Plagiarism is the most sincere form of flattery, they say (or rather, this is said of imitation). In arts - literature, music, painting - it can at times be tolerated, as an artist might want to take inspiration from others, elaborate on an idea, or give it a different twist. In art it is the realization of the idea which matters.


Mar 29 2015 | 1 comment(s)

The brakes on your car, the lift in the mechanics shop and standard construction machinery such as front end loaders,  back hoes, and bull dozers all require hydraulics instrumentation to perform their function.  In addition to this, all sorts of industrial cutters, presses, folders and a substantial amount of manufacturing machinery depend on hydraulics.  Hydraulic technology is pretty important to our standard of living seeing as how we depend on it in so many ways to per

Sometimes I think I am really lucky to have grown convinced that the Standard Model will not be broken by LHC results. It gives me peace of mind, detachment, and the opportunity to look at every new result found in disagreement with predictions with the right spirit - the "what's wrong with it ?" attitude that every physicist should have in his or her genes.
When most people think of quantum mechanics they think of Schroedinger's cat, a thought experiment describing a cat inside a closed box, that may be either dead or alive. Only when the classical physics world enters the box do we know. But what is the tipping-point between that cat's life and death, when does quantum behavior give way to classical physics?

Where, on the small scale, is Schroedinger's cat small enough size to be perceived as being both alive and dead at the same time?

A new study in Physical Review Letters has an answer, thanks to a fiber-based nonlinear process that allowed physicists to observe how, and under what conditions, classical physical behavior emerges from the quantum world.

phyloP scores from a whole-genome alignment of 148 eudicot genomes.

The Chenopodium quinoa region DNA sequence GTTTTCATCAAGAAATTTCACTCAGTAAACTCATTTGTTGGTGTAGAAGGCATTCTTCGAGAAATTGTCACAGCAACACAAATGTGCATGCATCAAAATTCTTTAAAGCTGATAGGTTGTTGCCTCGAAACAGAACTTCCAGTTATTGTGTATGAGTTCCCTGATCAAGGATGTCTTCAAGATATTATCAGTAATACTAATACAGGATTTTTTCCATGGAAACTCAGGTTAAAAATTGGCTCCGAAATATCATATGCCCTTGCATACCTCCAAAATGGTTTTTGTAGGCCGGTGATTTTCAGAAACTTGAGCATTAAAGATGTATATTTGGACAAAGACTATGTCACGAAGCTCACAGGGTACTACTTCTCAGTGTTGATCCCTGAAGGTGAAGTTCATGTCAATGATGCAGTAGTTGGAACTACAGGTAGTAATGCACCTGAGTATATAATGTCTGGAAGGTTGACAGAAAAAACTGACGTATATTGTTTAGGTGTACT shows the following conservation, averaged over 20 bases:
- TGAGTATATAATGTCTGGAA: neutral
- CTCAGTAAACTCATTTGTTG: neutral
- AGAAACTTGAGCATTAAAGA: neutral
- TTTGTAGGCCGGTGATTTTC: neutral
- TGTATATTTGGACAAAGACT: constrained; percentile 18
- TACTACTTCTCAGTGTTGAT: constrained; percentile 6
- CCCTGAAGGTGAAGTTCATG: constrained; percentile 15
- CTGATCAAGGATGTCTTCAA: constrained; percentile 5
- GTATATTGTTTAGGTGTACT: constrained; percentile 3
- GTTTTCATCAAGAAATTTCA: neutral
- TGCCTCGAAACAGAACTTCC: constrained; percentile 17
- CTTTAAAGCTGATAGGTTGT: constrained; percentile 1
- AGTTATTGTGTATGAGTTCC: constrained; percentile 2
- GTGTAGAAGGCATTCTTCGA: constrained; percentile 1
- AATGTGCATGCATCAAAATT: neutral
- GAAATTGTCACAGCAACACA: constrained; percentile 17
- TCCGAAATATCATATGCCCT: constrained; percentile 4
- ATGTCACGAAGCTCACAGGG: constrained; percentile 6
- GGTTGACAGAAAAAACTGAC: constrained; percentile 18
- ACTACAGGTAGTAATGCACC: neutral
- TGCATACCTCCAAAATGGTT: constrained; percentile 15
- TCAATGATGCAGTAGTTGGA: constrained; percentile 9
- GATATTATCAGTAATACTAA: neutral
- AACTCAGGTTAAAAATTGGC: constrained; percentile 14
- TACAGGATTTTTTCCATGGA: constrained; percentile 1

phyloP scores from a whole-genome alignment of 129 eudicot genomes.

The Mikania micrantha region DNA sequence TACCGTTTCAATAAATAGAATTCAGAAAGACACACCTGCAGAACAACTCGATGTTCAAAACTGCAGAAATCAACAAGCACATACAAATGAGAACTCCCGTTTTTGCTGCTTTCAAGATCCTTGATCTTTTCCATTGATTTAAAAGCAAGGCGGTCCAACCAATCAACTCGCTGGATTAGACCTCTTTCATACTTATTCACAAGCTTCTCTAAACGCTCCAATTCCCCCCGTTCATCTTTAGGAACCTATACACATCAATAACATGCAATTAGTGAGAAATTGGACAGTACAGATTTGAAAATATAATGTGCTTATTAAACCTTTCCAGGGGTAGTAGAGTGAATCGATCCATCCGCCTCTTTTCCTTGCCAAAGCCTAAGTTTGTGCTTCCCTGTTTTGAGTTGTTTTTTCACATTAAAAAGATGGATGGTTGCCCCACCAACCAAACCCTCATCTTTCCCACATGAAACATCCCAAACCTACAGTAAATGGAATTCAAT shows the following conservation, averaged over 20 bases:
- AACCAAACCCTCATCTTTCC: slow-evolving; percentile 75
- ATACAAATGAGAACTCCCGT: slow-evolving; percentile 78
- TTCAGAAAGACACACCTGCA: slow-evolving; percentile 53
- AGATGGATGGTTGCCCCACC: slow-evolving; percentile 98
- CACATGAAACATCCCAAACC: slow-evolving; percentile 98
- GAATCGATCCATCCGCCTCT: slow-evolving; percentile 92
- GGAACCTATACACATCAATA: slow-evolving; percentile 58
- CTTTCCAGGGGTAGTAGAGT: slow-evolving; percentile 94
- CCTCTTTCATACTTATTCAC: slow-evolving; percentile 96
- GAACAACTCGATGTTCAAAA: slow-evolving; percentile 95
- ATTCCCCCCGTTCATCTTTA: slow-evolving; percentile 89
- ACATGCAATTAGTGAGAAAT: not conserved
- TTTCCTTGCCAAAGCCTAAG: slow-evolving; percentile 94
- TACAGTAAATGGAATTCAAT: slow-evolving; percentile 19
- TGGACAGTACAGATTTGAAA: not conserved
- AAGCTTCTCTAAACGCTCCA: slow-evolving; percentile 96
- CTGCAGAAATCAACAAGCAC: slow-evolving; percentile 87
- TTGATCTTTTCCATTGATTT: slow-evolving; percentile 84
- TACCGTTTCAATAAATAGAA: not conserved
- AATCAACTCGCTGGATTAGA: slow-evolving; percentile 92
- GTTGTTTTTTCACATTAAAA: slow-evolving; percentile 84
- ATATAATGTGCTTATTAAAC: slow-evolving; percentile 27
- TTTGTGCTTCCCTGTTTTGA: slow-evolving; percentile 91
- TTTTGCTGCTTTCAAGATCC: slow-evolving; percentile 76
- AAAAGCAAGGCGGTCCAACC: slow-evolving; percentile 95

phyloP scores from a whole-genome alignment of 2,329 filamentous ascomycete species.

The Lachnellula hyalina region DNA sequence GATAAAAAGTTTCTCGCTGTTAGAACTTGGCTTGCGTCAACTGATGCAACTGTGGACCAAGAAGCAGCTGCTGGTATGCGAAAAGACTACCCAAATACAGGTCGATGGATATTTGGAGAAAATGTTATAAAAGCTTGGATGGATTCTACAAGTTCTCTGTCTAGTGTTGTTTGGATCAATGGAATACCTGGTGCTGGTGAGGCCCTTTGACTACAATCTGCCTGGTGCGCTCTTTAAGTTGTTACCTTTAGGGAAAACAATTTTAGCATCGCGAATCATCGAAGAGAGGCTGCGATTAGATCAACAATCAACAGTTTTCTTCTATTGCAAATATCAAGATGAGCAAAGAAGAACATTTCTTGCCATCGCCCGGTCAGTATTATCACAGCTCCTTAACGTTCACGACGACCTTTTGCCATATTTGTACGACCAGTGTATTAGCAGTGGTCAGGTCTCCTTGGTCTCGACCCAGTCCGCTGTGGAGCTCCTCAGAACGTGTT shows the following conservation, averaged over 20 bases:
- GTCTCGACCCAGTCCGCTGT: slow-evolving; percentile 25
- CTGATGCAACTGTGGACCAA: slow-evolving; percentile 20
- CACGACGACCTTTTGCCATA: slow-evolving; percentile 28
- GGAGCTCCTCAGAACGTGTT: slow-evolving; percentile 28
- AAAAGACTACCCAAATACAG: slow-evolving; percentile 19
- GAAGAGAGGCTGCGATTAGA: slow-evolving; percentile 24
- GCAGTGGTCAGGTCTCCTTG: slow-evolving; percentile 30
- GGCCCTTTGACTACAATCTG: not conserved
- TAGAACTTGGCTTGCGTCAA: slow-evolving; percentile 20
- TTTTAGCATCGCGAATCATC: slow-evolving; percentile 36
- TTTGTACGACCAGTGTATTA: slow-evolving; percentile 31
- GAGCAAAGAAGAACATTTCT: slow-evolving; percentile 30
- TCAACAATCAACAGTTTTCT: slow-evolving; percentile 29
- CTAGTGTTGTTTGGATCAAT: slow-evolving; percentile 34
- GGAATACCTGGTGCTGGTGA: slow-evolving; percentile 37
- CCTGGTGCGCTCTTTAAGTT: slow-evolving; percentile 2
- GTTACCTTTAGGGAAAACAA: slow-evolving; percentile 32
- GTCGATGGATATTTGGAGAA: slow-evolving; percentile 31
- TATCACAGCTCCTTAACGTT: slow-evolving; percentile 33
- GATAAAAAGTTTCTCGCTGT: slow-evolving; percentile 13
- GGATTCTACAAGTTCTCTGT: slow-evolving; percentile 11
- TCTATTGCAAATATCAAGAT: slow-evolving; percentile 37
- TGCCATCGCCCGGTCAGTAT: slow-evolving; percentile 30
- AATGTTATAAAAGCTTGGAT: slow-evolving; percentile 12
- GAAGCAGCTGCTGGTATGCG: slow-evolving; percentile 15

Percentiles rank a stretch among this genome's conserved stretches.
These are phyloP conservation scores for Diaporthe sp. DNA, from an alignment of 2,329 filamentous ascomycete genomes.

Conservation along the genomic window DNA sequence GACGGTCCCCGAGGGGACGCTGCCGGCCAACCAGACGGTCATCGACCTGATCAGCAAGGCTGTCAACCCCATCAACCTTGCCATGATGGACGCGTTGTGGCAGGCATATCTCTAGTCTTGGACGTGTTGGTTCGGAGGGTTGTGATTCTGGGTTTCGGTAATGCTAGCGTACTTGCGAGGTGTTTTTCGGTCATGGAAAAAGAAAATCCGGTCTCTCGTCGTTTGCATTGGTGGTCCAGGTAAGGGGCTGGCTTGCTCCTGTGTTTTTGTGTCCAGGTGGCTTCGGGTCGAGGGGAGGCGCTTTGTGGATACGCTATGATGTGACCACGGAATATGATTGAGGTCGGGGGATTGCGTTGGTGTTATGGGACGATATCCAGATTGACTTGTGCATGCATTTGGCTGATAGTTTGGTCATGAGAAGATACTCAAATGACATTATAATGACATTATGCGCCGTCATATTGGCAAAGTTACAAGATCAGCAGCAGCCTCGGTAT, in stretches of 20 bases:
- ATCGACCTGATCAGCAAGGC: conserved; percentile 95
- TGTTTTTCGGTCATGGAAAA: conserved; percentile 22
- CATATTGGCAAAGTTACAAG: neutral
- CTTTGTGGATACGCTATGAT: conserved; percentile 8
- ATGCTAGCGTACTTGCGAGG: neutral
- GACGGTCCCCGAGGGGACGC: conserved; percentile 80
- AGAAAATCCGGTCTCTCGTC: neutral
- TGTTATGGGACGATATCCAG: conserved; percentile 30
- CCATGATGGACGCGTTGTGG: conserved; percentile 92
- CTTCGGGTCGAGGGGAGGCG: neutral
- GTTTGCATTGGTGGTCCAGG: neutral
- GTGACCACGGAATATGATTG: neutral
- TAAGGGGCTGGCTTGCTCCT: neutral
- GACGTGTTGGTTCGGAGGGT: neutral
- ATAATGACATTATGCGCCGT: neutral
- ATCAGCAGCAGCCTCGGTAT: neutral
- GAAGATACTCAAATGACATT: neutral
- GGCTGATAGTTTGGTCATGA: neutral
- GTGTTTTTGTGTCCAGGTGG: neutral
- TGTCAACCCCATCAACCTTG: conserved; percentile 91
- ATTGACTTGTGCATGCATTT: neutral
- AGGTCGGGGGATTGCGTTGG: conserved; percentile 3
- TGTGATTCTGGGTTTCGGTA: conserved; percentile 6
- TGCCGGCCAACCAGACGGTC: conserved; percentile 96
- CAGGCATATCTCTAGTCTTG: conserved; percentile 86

Spring is finally in, and with it the great expectations for a new run of the Large Hadron Collider, which will restart in a month or so with a 62.5% increase in center of mass energy of the proton-proton collisions it produces: 13 TeV. At 13 TeV, the production of a 2-TeV Z' boson, say, would not be so terribly rare, making a signal soon visible in the data that ATLAS and CMS are eager to collect.

It is often claimed that the Ancient Greeks were the first to identify objects that have no size, yet are able to build up the world around us through their interactions.

And as we are able to observe the world in tinier and tinier detail through microscopes of increasing power, it is natural to wonder what these objects are made of.

We believe we have found some of these objects: subatomic particles, or fundamental particles, which having no size can have no substructure. We are now seeking to explain the properties of these particles and working to show how these can be used to explain the contents of the universe.

By Ben P.

Uranium is the element having 92 protons in its nucleus with typically 146 neutrons.  It is the largest naturally occurring element.  Like naturally occurring Thorium, uranium is radioactive and eventually decays into radium and radon which are likewise radioactive.  Both  uranium and thorium decay through many series of radioactive elements until they eventually become lead.

The top quark is the heaviest known elementary particle. It was discovered in 1995 by the CDF and DZERO experiments at the Fermilab Tevatron collider after a long hunt that had started almost two decades earlier: it took long because the top weighs as much as a whole silver atom, and producing this much matter in single particle-particle collisions is difficult: it requires collision energies that started to be available only in 1985, and the rarity of the production processes dictate collision rates that were delivered only in the early nineties.
General Atomics, which operates the DIII-D National Fusion Facility for the U.S. Department of Energy, and the Department of Energy's Princeton Plasma Physics Laboratory (PPPL) have made a breakthrough in understanding how potentially damaging heat bursts inside a fusion reactor can be controlled. 

The experiments with the DIII-D Fusion Facility, a tokamak in San Diego, represent a key step in predicting how to control heat bursts in future fusion facilities. Researchers have found that tiny magnetic fields applied to the device can create two distinct kinds of response, rather than just one response as previously thought.